Linguistics in the Netherlands 2014
  • ISSN 0929-7332
  • E-ISSN: 1569-9919


This study reports on the choice between a definite and an indefinite article by children with High Functioning Autism (HFA) and children with Specific Language Impairment (SLI). We carried out an elicited production task with 16 Dutch-speaking non-grammatically impaired children with HFA aged 6–13, 16 age-matched Dutch-speaking children with SLI, and 16 typically developing (TD) age controls. The results in the indefinite conditions reveal virtually no errors across groups. However, in the definite condition the HFA group, but NOT the SLI group, incorrectly produces indefinite articles significantly more often than the TD group. A more detailed analysis shows that 38% (6/16) of the children with HFA vs. 13% (2/16) of the children with SLI regularly produce indefinite articles in definite contexts. We propose that these children do not always calculate the additional (pragmatic) meaning of indefinites derived by scalar implicature (Horn 2006). Furthermore, development by age in the SLI group, but NOT in the HFA group, suggests that the failure to draw a scalar implicature is more persistent in children with HFA than in children with SLI. Concluding, our results show that non-grammatically impaired children with HFA are more prone to pragmatic impairments than children with SLI, suggesting a dissociation between grammar and pragmatics.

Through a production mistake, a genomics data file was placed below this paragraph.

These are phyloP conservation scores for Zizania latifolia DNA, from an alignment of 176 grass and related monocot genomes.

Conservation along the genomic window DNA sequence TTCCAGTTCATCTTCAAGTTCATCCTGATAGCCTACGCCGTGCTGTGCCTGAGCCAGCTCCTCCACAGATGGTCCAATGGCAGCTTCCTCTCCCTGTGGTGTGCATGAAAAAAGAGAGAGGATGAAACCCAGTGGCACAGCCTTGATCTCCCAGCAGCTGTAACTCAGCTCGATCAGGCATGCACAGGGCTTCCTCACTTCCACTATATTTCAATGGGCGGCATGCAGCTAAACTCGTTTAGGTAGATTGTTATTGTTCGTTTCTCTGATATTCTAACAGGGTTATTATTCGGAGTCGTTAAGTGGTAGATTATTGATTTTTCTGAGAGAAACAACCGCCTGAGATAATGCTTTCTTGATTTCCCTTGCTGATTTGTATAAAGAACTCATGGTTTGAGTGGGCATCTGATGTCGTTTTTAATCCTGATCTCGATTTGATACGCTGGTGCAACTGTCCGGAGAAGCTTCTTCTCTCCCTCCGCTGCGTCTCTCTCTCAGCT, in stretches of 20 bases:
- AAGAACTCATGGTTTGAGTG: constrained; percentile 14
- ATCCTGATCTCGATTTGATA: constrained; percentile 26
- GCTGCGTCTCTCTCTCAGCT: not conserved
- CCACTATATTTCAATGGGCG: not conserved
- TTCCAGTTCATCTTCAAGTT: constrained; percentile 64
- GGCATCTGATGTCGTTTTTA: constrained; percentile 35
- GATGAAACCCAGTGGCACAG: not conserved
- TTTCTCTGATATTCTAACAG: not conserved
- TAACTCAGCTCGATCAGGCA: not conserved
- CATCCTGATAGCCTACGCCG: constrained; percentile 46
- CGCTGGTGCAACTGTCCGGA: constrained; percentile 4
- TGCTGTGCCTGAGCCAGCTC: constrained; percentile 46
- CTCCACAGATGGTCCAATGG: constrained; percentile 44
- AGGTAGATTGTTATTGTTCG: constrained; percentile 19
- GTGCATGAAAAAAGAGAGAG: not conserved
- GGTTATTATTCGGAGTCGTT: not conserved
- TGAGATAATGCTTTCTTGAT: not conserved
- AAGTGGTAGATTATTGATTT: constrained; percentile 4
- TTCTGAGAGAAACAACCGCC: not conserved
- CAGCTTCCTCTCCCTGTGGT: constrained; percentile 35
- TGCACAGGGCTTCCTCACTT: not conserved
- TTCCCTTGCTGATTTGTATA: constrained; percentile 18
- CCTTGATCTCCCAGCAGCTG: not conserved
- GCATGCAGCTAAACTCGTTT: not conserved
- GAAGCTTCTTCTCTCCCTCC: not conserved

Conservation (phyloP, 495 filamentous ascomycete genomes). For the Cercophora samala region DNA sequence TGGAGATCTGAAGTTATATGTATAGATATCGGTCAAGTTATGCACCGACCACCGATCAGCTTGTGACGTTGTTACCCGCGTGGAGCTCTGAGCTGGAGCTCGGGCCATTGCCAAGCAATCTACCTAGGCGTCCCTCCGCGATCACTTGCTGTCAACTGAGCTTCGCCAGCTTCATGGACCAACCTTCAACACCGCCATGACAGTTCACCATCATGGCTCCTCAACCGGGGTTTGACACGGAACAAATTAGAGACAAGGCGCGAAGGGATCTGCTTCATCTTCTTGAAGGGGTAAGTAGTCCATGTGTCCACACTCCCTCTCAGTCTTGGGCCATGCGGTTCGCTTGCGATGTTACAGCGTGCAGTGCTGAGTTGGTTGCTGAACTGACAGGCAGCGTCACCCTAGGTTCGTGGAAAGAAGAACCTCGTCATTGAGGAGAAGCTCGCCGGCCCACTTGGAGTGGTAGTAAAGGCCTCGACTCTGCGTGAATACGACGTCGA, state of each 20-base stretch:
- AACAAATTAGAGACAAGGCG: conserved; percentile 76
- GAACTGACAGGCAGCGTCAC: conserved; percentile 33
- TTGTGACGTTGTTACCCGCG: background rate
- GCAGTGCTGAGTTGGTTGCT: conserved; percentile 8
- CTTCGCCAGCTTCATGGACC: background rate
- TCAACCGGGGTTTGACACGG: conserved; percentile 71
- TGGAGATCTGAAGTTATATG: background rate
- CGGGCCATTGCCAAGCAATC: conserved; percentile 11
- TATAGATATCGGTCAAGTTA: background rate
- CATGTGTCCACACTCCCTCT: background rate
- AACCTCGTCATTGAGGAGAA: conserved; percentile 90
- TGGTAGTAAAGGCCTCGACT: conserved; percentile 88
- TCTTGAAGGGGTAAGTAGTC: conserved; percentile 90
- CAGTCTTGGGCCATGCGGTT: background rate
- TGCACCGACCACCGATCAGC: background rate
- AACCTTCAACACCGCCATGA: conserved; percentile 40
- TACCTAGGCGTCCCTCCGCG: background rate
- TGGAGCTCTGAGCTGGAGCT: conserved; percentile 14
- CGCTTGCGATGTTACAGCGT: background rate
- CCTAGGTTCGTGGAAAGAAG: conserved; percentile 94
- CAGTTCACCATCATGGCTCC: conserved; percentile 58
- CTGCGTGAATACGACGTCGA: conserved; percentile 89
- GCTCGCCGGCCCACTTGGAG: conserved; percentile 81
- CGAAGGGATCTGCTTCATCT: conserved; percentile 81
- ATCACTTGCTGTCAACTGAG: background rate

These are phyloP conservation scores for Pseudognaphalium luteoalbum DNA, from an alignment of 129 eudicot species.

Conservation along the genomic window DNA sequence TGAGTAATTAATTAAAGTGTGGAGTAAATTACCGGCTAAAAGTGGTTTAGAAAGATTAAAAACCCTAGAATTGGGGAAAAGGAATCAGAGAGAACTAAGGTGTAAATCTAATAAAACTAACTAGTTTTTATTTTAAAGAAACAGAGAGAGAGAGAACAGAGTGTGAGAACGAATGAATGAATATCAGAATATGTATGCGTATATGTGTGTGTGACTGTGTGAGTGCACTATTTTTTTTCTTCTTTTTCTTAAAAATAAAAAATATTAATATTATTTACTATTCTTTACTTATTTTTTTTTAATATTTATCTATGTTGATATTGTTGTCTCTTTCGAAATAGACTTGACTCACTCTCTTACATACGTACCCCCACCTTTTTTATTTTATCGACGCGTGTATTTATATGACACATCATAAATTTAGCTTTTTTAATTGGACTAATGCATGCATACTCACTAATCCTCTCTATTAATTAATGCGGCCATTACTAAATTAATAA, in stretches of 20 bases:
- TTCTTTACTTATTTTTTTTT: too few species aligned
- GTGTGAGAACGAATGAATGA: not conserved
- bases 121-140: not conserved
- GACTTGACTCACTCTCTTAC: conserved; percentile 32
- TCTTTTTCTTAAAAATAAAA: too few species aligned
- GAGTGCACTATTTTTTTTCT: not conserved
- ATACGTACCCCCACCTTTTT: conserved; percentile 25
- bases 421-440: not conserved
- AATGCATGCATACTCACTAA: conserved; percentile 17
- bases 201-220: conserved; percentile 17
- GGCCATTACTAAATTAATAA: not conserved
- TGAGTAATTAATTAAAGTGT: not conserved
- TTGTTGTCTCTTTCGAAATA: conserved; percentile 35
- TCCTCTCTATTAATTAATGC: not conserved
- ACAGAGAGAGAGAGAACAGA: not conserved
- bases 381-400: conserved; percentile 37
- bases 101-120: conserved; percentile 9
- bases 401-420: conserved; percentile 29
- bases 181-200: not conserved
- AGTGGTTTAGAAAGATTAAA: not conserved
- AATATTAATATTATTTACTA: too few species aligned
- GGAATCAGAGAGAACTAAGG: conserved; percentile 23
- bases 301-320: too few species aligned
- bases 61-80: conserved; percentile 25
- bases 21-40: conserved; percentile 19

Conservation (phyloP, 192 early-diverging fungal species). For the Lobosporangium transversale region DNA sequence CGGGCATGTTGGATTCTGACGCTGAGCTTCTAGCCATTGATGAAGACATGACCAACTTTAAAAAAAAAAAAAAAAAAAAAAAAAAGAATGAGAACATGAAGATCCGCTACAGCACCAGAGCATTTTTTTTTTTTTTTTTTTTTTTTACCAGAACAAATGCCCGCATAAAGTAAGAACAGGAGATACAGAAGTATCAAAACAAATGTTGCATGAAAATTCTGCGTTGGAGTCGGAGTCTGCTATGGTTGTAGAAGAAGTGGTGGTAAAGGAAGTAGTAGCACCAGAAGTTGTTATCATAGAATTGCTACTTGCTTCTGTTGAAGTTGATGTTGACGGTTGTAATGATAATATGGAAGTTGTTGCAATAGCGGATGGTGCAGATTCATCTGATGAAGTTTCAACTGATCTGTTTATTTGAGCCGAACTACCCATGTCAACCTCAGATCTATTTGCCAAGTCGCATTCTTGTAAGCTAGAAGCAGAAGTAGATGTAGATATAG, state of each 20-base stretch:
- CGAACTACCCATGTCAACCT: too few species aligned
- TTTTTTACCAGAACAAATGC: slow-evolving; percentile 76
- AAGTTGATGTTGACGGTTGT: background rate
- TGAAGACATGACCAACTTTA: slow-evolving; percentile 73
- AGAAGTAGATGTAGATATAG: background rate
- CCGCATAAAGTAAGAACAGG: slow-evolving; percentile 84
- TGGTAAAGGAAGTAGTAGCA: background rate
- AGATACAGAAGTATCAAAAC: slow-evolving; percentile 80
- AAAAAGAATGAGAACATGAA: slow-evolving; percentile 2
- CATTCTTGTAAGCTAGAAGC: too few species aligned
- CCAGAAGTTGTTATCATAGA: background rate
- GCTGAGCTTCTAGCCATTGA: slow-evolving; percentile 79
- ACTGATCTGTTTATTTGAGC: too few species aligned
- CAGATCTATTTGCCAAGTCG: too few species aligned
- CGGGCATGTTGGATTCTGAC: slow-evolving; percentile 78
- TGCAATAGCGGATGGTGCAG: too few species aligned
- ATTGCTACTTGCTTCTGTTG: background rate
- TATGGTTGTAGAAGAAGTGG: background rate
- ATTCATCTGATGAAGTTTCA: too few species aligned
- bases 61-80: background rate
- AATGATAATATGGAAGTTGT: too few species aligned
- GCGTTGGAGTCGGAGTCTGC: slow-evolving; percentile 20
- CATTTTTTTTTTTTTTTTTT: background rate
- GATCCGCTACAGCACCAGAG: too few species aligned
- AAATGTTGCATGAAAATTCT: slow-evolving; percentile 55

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  • Article Type: Research Article
Keyword(s): Article choice; autism; definiteness; Scalar Implicature; SLI
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